Claims under both the First Amendment and RLUIPA are evaluated under the substantial burden test, which requires the plaintiff to show that the defendants substantially burdened his free exercise rights. See Patel v. Bureau of Prisons, 515 F.3d 807, 814 (8th Cir. 2008) ("[T]he same definition of substantial burden' applies under the Free Exercise Clause, RFRA, and RLUIPA."). At a minimum, a substantial burden exists when the government compels a religious person to "perform acts undeniably at odds with fundamental tenets of [his] religious beliefs." Wisconsin v. Yoder, 406 U.S. 205, 218 (1972). Towards the other end of the spectrum, "a substantial burden on the free exercise of religion... is one that forces adherents of a religion to refrain from religiously motivated conduct, inhibits or constrains conduct or expression that manifests a central tenet of a person's religious beliefs, or compels conduct or expression that is contrary to those beliefs." Koger v. Bryan, 523 F.3d 789, 798-99 (7th Cir. 2008) (internal quotation and citation omitted); see also Thomas v. Review Bd. of Ind. Employment Sec. Div., 450 U.S. 707, 718 (1981); Nelson v. Miller, 570 F.3d 868, 878 (7th Cir. 2009). In discussing RLUIPA, the Seventh Circuit has held that a law, regulation, or other governmental command substantially burdens religious exercise if it "bears direct, primary, and fundamental responsibility for rendering [a] religious exercise... effectively impracticable." Korte, 735 F.3d at 683 (citing Civil Liberties for Urban Believers v. City of Chicago, 342 F.3d 752, 761 (7th Cir. 2003)).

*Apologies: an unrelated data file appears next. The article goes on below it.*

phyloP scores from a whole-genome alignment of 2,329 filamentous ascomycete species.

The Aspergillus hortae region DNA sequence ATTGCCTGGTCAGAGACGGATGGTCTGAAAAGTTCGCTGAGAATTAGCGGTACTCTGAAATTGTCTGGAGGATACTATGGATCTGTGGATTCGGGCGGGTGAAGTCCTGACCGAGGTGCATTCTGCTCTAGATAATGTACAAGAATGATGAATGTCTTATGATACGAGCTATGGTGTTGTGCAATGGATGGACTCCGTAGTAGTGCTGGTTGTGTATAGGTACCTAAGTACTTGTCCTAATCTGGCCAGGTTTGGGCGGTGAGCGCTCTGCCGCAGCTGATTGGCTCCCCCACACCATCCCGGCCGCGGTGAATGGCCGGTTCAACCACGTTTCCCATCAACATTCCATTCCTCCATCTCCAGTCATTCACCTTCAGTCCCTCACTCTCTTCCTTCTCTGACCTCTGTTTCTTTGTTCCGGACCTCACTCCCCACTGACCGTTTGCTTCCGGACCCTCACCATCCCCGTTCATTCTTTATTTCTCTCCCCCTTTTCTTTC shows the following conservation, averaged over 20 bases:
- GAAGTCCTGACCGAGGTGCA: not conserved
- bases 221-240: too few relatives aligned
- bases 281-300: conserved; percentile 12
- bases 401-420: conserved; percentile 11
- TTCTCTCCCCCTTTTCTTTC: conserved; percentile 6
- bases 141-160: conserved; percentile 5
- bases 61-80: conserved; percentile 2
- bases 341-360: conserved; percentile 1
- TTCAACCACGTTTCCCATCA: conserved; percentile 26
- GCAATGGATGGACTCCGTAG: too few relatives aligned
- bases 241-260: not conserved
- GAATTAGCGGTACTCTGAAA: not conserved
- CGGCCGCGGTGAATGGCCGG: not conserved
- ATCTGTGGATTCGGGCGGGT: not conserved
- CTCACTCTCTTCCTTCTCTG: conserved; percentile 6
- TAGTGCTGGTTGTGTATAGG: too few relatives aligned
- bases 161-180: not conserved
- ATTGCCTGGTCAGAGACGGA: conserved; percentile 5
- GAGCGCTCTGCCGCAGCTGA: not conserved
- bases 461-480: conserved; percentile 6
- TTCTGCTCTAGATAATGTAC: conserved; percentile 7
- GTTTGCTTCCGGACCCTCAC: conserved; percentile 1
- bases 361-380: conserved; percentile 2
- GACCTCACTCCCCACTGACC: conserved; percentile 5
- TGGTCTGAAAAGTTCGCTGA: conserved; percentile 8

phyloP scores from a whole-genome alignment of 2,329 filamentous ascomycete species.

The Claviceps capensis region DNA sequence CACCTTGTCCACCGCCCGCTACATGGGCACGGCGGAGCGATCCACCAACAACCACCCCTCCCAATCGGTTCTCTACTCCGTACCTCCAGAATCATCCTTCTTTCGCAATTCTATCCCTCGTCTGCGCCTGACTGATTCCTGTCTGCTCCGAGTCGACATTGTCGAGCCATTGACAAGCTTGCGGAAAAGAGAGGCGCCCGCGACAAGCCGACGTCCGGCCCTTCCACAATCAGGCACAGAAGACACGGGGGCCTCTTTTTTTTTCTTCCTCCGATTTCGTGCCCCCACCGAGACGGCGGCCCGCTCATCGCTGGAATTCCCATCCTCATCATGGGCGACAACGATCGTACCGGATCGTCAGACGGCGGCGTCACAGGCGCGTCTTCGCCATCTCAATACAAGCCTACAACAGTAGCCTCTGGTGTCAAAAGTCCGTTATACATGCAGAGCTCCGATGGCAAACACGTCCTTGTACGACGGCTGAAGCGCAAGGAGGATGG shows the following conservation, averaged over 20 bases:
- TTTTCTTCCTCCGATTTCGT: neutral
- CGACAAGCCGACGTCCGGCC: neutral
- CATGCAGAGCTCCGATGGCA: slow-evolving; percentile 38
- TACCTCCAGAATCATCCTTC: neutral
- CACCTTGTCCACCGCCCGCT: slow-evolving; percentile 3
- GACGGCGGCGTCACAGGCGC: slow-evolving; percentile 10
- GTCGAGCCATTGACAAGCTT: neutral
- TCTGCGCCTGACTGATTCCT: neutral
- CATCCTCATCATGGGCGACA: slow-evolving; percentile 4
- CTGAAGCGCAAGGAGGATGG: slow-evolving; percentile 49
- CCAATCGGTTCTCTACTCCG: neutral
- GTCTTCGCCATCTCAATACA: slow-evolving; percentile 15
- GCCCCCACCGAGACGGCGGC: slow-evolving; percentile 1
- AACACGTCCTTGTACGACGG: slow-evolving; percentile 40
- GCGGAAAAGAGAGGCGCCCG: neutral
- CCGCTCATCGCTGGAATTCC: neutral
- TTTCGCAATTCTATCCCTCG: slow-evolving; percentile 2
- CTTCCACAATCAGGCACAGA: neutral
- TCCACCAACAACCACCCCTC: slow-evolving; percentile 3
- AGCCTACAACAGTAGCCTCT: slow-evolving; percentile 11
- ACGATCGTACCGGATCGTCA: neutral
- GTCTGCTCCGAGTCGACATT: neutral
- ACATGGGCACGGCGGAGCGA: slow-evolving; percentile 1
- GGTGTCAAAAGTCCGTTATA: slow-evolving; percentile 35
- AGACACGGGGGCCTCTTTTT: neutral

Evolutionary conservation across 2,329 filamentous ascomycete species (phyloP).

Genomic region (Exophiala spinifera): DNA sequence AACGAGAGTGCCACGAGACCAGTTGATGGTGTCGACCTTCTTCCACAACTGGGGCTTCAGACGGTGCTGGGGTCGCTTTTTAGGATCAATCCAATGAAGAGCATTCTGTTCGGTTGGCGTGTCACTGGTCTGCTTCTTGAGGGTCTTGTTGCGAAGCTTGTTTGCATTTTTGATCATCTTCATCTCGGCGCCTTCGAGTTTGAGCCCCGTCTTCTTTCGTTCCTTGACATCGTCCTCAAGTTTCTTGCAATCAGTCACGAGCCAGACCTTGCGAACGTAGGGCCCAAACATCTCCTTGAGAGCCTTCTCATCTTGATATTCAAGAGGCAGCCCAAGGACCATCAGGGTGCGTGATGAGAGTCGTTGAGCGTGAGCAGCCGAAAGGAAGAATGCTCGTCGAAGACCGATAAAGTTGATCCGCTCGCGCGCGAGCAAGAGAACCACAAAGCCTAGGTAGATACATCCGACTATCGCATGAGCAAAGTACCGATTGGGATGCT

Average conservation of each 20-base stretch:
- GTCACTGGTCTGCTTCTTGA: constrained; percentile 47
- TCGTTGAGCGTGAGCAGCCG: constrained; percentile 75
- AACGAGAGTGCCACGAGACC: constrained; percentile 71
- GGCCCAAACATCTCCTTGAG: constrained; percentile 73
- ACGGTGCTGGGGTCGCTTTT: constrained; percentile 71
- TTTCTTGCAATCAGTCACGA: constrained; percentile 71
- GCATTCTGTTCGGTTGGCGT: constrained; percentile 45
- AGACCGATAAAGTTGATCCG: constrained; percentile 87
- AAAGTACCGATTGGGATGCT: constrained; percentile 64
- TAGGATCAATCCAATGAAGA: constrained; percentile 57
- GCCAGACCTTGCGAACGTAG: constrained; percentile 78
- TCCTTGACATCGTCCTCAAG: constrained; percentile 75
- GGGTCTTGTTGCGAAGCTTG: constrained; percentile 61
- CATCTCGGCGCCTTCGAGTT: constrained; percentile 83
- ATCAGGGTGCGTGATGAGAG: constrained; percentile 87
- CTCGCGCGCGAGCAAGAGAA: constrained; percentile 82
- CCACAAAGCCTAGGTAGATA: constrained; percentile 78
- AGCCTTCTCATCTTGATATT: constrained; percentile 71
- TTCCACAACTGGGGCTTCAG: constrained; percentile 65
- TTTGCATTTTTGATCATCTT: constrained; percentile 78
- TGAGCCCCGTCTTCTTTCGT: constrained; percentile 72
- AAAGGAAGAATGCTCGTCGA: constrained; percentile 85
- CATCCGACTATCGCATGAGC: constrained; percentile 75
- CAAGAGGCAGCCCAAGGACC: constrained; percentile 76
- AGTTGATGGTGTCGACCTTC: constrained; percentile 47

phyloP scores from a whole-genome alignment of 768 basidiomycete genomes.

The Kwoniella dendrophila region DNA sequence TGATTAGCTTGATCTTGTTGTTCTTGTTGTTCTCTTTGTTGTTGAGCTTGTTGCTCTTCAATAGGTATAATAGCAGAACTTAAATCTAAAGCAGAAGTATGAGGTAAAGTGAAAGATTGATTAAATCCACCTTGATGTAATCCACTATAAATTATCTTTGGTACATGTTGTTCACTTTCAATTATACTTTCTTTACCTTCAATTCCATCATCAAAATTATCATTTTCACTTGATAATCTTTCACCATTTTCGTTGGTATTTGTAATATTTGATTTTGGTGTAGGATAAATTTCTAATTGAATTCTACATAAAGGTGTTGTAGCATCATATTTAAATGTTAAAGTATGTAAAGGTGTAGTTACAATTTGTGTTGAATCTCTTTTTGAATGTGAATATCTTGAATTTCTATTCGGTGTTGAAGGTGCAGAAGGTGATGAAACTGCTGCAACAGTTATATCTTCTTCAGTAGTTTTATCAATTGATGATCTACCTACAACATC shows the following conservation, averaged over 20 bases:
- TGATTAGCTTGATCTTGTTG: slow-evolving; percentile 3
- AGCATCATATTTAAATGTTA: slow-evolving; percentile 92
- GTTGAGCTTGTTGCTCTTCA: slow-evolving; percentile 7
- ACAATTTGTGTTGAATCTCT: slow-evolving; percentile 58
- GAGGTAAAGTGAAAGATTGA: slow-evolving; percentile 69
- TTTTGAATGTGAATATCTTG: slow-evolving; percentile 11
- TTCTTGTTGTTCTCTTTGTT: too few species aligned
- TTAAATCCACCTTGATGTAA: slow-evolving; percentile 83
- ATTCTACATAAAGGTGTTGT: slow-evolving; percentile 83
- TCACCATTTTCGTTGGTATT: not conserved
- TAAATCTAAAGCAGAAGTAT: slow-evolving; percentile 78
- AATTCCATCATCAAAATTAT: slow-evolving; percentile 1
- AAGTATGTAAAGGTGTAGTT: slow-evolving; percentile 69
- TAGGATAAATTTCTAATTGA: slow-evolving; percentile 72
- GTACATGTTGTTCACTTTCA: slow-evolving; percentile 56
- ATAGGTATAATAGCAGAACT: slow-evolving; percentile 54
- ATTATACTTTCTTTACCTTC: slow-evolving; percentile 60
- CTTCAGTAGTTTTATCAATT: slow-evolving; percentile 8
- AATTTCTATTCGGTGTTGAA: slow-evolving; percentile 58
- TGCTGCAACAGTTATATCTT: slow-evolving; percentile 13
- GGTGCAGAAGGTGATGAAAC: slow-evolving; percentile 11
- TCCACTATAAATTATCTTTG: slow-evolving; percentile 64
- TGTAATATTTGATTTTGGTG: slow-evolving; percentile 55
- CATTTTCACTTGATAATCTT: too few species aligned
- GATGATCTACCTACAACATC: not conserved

III. Scope of Rowe's Claims